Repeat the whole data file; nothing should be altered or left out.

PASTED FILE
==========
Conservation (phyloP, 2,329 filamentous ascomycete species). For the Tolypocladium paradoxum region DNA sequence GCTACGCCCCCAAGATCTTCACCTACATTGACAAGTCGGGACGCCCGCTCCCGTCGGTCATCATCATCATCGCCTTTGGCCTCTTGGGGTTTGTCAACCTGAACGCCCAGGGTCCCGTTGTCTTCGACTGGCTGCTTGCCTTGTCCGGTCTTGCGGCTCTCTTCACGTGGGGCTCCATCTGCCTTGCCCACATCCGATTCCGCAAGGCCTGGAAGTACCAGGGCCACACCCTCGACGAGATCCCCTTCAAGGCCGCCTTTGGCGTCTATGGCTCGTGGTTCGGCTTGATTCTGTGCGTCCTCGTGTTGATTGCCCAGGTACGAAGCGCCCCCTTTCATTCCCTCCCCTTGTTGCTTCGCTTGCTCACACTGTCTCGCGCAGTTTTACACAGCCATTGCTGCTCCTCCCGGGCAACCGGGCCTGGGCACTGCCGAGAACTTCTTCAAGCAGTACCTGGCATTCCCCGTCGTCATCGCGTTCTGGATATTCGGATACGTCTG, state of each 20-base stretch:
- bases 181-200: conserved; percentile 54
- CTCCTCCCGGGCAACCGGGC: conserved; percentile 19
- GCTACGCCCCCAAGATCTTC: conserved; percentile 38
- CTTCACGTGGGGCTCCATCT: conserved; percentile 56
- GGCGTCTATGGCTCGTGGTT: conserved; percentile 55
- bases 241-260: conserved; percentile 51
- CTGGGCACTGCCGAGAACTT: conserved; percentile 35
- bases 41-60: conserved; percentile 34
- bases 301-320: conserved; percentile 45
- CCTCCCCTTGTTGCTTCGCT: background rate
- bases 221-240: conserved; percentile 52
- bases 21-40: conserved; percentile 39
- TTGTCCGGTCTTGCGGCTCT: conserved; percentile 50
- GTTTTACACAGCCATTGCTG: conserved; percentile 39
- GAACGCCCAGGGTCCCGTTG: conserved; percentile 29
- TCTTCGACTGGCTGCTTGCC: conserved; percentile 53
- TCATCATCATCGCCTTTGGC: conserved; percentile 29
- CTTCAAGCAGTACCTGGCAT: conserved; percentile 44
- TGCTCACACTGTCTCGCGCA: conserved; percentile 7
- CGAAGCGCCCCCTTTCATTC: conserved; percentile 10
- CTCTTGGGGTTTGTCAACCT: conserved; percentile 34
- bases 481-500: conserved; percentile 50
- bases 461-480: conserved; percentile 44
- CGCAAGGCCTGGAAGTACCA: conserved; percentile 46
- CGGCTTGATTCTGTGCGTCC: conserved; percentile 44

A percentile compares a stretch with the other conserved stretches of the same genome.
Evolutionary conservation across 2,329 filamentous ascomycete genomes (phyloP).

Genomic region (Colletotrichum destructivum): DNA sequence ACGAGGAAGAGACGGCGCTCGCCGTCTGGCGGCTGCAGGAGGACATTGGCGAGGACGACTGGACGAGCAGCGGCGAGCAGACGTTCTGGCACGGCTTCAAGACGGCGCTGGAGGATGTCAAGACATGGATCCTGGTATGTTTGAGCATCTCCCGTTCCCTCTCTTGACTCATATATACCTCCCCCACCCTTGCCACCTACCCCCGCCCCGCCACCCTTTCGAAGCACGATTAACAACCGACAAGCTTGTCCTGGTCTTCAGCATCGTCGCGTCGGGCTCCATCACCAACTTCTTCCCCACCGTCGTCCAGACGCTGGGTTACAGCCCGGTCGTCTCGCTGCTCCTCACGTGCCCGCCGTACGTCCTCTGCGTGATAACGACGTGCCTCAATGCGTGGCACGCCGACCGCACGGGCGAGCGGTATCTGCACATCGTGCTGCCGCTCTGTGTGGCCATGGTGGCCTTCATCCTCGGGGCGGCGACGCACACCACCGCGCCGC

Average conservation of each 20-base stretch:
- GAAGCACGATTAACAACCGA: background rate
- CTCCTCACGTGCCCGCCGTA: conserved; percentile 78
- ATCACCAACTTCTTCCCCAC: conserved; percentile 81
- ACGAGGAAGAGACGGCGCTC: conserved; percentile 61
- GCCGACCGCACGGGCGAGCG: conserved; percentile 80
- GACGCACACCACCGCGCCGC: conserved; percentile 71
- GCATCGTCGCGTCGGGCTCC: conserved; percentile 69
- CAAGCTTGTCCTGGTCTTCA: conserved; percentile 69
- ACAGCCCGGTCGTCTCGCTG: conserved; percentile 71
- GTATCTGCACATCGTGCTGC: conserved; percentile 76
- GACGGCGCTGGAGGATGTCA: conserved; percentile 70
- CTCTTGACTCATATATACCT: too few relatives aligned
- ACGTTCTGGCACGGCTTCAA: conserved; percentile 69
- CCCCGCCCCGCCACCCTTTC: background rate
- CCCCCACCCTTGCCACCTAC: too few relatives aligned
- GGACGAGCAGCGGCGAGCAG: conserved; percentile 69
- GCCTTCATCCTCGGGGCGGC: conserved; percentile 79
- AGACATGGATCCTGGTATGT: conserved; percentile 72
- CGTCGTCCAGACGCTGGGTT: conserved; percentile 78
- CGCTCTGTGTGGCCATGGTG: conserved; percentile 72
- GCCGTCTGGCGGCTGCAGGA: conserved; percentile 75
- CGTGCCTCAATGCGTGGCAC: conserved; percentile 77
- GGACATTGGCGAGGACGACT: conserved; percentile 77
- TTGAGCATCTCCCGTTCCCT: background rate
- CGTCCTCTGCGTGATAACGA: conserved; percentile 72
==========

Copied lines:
Conservation (phyloP, 2,329 filamentous ascomycete species). For the Tolypocladium paradoxum region DNA sequence GCTACGCCCCCAAGATCTTCACCTACATTGACAAGTCGGGACGCCCGCTCCCGTCGGTCATCATCATCATCGCCTTTGGCCTCTTGGGGTTTGTCAACCTGAACGCCCAGGGTCCCGTTGTCTTCGACTGGCTGCTTGCCTTGTCCGGTCTTGCGGCTCTCTTCACGTGGGGCTCCATCTGCCTTGCCCACATCCGATTCCGCAAGGCCTGGAAGTACCAGGGCCACACCCTCGACGAGATCCCCTTCAAGGCCGCCTTTGGCGTCTATGGCTCGTGGTTCGGCTTGATTCTGTGCGTCCTCGTGTTGATTGCCCAGGTACGAAGCGCCCCCTTTCATTCCCTCCCCTTGTTGCTTCGCTTGCTCACACTGTCTCGCGCAGTTTTACACAGCCATTGCTGCTCCTCCCGGGCAACCGGGCCTGGGCACTGCCGAGAACTTCTTCAAGCAGTACCTGGCATTCCCCGTCGTCATCGCGTTCTGGATATTCGGATACGTCTG, state of each 20-base stretch:
- bases 181-200: conserved; percentile 54
- CTCCTCCCGGGCAACCGGGC: conserved; percentile 19
- GCTACGCCCCCAAGATCTTC: conserved; percentile 38
- CTTCACGTGGGGCTCCATCT: conserved; percentile 56
- GGCGTCTATGGCTCGTGGTT: conserved; percentile 55
- bases 241-260: conserved; percentile 51
- CTGGGCACTGCCGAGAACTT: conserved; percentile 35
- bases 41-60: conserved; percentile 34
- bases 301-320: conserved; percentile 45
- CCTCCCCTTGTTGCTTCGCT: background rate
- bases 221-240: conserved; percentile 52
- bases 21-40: conserved; percentile 39
- TTGTCCGGTCTTGCGGCTCT: conserved; percentile 50
- GTTTTACACAGCCATTGCTG: conserved; percentile 39
- GAACGCCCAGGGTCCCGTTG: conserved; percentile 29
- TCTTCGACTGGCTGCTTGCC: conserved; percentile 53
- TCATCATCATCGCCTTTGGC: conserved; percentile 29
- CTTCAAGCAGTACCTGGCAT: conserved; percentile 44
- TGCTCACACTGTCTCGCGCA: conserved; percentile 7
- CGAAGCGCCCCCTTTCATTC: conserved; percentile 10
- CTCTTGGGGTTTGTCAACCT: conserved; percentile 34
- bases 481-500: conserved; percentile 50
- bases 461-480: conserved; percentile 44
- CGCAAGGCCTGGAAGTACCA: conserved; percentile 46
- CGGCTTGATTCTGTGCGTCC: conserved; percentile 44

A percentile compares a stretch with the other conserved stretches of the same genome.
Evolutionary conservation across 2,329 filamentous ascomycete genomes (phyloP).

Genomic region (Colletotrichum destructivum): DNA sequence ACGAGGAAGAGACGGCGCTCGCCGTCTGGCGGCTGCAGGAGGACATTGGCGAGGACGACTGGACGAGCAGCGGCGAGCAGACGTTCTGGCACGGCTTCAAGACGGCGCTGGAGGATGTCAAGACATGGATCCTGGTATGTTTGAGCATCTCCCGTTCCCTCTCTTGACTCATATATACCTCCCCCACCCTTGCCACCTACCCCCGCCCCGCCACCCTTTCGAAGCACGATTAACAACCGACAAGCTTGTCCTGGTCTTCAGCATCGTCGCGTCGGGCTCCATCACCAACTTCTTCCCCACCGTCGTCCAGACGCTGGGTTACAGCCCGGTCGTCTCGCTGCTCCTCACGTGCCCGCCGTACGTCCTCTGCGTGATAACGACGTGCCTCAATGCGTGGCACGCCGACCGCACGGGCGAGCGGTATCTGCACATCGTGCTGCCGCTCTGTGTGGCCATGGTGGCCTTCATCCTCGGGGCGGCGACGCACACCACCGCGCCGC

Average conservation of each 20-base stretch:
- GAAGCACGATTAACAACCGA: background rate
- CTCCTCACGTGCCCGCCGTA: conserved; percentile 78
- ATCACCAACTTCTTCCCCAC: conserved; percentile 81
- ACGAGGAAGAGACGGCGCTC: conserved; percentile 61
- GCCGACCGCACGGGCGAGCG: conserved; percentile 80
- GACGCACACCACCGCGCCGC: conserved; percentile 71
- GCATCGTCGCGTCGGGCTCC: conserved; percentile 69
- CAAGCTTGTCCTGGTCTTCA: conserved; percentile 69
- ACAGCCCGGTCGTCTCGCTG: conserved; percentile 71
- GTATCTGCACATCGTGCTGC: conserved; percentile 76
- GACGGCGCTGGAGGATGTCA: conserved; percentile 70
- CTCTTGACTCATATATACCT: too few relatives aligned
- ACGTTCTGGCACGGCTTCAA: conserved; percentile 69
- CCCCGCCCCGCCACCCTTTC: background rate
- CCCCCACCCTTGCCACCTAC: too few relatives aligned
- GGACGAGCAGCGGCGAGCAG: conserved; percentile 69
- GCCTTCATCCTCGGGGCGGC: conserved; percentile 79
- AGACATGGATCCTGGTATGT: conserved; percentile 72
- CGTCGTCCAGACGCTGGGTT: conserved; percentile 78
- CGCTCTGTGTGGCCATGGTG: conserved; percentile 72
- GCCGTCTGGCGGCTGCAGGA: conserved; percentile 75
- CGTGCCTCAATGCGTGGCAC: conserved; percentile 77
- GGACATTGGCGAGGACGACT: conserved; percentile 77
- TTGAGCATCTCCCGTTCCCT: background rate
- CGTCCTCTGCGTGATAACGA: conserved; percentile 72